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Some believe Connecticut’s skyrocketing mental health needs should be at the top of this year’s legislative agenda.

Calls for mental health help in our state have increased 20% during the pandemic. However, experts say due to budget cuts, there’s not enough people to pick up those calls.

According to the state Department of Mental Health, there are currently more than 800 vacancies in the department.

The state’s largest coalition of mental health advocates, including providers, policy experts, and patients, said a decade of budget cuts and flat funding have taken their toll.

“We must expand services to save lives. That means ending the rationing of care,” said Puya Gerami, director of Recovery for All.

According to Recovery for All, a statewide coalition of labor, faith, and community organizations, a wave of retirements could add another 500 vacancies to the current staffing shortage. The shortage comes at a time when some say the country’s mental health is in crisis.

“We used to say back pre-pandemic that everybody knew somebody with a mental health condition. Now, we say everybody is living with a mental health condition,” said Thomas Burr of the National Association of Mental Illness CT.

Some point out the impact is disproportionately affecting people of color. Doris Maldonado said she is among the one in four Latines who suffers a mental health disability.

“Diversity, equity, inclusion have become the chicken soup of societal due diligence yet we again gather seeking justice and prevention for our failed mental health system,” said Maldonado.

Those on the front lines of the mental health and addiction crisis say the system is gridlocked.

“Too many end up in crisis, wind up in overcrowded emergency rooms, waiting sometimes days for an in-patient hospital bed to open or worse ending up in jail or in prison,” said Burr.

The National Association of Social Workers Connecticut believes the staffing shortages are pushing the state’s public health system to the brink.

“Mental health is a person-powered field. It’s not like grocery store where you can just add some self-service checkouts,” added the group’s Executive Director Stephen Wanczyk-Karp.

Disruptions to school and family life during the pandemic have put children at the center of this crisis.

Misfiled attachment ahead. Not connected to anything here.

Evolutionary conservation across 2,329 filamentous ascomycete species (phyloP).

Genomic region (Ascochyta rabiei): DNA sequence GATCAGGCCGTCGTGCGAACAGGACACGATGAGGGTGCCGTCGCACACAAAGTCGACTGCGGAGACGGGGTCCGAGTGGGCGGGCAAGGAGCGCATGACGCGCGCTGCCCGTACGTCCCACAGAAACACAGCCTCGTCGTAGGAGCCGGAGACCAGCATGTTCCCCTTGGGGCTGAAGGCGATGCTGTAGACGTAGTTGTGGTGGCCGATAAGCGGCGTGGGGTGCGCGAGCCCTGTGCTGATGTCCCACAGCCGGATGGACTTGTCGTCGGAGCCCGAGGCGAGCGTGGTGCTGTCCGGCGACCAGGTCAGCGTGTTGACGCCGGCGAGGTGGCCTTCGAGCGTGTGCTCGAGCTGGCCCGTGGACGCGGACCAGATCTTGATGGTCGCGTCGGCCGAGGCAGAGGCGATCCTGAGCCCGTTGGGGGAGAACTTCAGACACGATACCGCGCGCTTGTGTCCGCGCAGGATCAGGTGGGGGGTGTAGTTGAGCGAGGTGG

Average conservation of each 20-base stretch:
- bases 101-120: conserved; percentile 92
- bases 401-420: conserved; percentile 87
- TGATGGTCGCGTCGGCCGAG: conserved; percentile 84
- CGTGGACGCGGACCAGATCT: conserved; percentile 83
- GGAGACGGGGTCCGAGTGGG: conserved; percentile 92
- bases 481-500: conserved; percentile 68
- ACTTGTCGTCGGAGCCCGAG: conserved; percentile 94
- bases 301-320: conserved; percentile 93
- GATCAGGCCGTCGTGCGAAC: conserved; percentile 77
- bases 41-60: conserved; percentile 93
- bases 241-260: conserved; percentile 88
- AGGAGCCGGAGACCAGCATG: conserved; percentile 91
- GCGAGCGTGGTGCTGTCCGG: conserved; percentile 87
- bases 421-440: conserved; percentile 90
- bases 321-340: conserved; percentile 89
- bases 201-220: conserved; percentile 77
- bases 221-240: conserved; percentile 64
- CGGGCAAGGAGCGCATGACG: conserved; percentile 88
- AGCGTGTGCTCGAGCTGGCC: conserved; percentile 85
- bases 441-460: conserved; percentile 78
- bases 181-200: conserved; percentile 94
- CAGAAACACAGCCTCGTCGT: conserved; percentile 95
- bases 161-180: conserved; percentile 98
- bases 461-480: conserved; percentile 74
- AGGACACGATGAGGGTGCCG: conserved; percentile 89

“Currently we have kids that are in the emergency room, we have units that are closed, we have beds that are unavailable, and not used simply because we haven’t taken enough steps to hire enough staff,” said Darnel Ford, a children’s service worker.

Thursday, the state’s largest mental health coalition sent a letter to the governor and lawmakers with a roadmap to turn the tide. Among its recommendations was a pilot program to place licensed social workers in pediatric practices. It also wants the state to require every school have a social worker and expand school-based mental health centers.

The group is also urging Connecticut to expand access to licensed social workers to children on the state’s Medicaid program, called HUSKY. It says the state’s current prescription isn’t a cure.

“Welcome 2022, and our solutions remain static and hammered hard on increasing hospital beds rather than preventive care integrated into school districts,” said Maldonado.

Recovery For All is asking the governor to budget enough money to not only restore but expand the mental health department.

It says it’s providing the state with a road map to turn the tide, including filling all 800 vacancies and providing an additional $67-million in funding for various programs and services.

NBC Connecticut reached out to the Governor’s office for comment but did not hear back.

Coalition members say investment in mental health services is more critical than ever, especially for children who are vulnerable and in crisis.

“This is a year where we have to actually make a commitment to do it,” said Kathy Flaherty of the CT Legal Rights Project.

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